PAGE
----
The claim that the ANC’s mandate has been overwhelming since 1994 isn’t true.

The ANC has long claimed that every successive national election has given it ‘an overwhelming mandate from our people’ – as former President Jacob Zuma put it after the 2014 election. But the detailed data from 1994 to 2014 tells a different tale, see Table 1.

Table 1: Independent Electoral Commission data
YearTotal eligibleTotal valid votesTotal eligibleANC support, % 
 voters   not voting of eligible voters
 (numbers)(numbers)  (%)(numbers)(%)(numbers)%

 (Note: spoilt papers are not included in these totals, while percentages have also been rounded.)

If the ANC’s vote is measured against the total eligible voting population, the organisation’s support has steadily declined from 53% in 1994 to 36% in 2014 – and will probably be much the same in the May 2019 general election.

On this basis, the 1994 election is the only national poll in which ANC won a (bare) majority among all voters. Yet that election was so flawed, and often so fraudulent, that no accurate result could be computed. 

At the ANC’s insistence, there was no voters’ roll – making it difficult for the newly established Independent Electoral Commission (IEC) to maintain control or prevent double voting. This risk was compounded by the 3.5 million temporary identity cards hurriedly issued before and during the poll; the frequent absence of the ultra-violet light boxes needed to detect the invisible ink on the hands of people who had already voted; and the evident pro-ANC bias of many IEC officials.

There were also massive shortages of ballot papers in areas (KwaZulu/Natal and the Reef) where the IFP had long commanded strong support. This was despite the printing of some 87 million ballots – or at least 40 million more than should have been needed, even on a 100% turnout. In addition, when it came to the count, the IEC abandoned any attempt at ballot reconciliation. Hence, nothing was done to marry the number of ballot papers issued at a particular polling station with the number of votes cast there.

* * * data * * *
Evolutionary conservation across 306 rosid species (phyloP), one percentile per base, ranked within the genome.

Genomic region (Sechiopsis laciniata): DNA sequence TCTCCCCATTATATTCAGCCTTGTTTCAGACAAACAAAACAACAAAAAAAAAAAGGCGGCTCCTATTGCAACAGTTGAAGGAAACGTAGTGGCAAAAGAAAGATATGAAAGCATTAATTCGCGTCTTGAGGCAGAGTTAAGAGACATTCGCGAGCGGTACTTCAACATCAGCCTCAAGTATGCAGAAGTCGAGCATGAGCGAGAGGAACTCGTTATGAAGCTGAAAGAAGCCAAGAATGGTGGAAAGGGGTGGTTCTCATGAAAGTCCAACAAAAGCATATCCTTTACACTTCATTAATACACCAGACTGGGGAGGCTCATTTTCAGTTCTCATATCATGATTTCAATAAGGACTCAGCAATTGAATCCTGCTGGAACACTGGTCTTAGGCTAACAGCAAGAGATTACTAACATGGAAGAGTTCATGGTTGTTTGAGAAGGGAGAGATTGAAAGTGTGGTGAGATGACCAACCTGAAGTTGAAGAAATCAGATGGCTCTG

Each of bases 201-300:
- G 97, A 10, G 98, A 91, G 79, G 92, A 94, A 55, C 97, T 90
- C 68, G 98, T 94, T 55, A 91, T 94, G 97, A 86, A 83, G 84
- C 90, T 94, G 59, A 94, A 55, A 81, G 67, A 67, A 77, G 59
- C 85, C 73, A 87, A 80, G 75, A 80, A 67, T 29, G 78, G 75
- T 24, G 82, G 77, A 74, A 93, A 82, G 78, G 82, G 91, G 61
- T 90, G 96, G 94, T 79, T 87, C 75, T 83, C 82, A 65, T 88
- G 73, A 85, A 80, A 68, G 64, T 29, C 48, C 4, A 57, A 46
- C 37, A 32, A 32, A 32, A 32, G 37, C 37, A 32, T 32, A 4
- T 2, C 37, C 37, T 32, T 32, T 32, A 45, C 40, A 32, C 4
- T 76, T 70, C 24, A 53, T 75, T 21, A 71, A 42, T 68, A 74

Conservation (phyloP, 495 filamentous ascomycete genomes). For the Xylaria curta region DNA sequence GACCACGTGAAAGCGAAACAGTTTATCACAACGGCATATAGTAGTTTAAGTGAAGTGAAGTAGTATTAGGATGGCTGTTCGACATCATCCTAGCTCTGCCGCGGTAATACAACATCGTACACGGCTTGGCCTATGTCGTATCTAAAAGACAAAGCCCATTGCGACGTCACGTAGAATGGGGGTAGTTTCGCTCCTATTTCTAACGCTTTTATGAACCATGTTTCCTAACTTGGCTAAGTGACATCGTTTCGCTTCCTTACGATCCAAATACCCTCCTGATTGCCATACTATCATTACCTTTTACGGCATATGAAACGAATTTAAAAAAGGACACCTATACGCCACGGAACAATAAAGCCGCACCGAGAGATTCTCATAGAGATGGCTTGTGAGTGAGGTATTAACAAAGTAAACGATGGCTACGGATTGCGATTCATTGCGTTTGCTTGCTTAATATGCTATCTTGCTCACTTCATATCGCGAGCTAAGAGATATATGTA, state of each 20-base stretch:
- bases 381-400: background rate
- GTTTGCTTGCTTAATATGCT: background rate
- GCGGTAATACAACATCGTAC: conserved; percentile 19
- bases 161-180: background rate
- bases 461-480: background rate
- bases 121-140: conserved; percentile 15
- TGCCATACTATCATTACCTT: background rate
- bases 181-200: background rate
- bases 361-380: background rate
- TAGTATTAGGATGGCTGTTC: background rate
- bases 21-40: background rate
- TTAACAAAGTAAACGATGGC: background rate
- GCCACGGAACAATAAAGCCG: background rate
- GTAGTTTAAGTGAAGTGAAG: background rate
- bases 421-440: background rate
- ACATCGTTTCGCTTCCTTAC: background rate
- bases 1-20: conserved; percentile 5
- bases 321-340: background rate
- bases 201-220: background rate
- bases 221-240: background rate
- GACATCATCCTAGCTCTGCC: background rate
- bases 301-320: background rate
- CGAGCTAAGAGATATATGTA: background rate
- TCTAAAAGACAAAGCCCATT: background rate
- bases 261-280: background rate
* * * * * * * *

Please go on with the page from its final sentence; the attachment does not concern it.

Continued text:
In these circumstances, genuine ballots could easily be discarded and/or supplemented with manufactured ones. This seems to have happened often, for:

  • many ballot boxes were already open when they arrived at counting stations; 
  • the number of spoilt papers was extraordinarily small (0.75% versus the 15% or so earlier anticipated); and
  • the number of national and provincial ballots cast varied by at least 700 000, even though all voters were issued with both papers before entering polling booths.

So insuperable were the problems that even the ANC-supporting Weekly Mail & Guardian was moved to comment: 

An incompetent IEC bungled the administration of the election wholly and completely – it couldn’t get ballots to the voters, its security systems were inadequate, and its counting plans non-existent. This opened the way to fraud on a massive scale. But so hopeless was the IEC’s organisation that it has been unable to pinpoint the fraud and deal with it in any normal way. [As a result, IEC chairman] Judge Johann Kriegler…had to…throw aside the rules, the safeguards, and what few systems he had in place just to get some sort of result…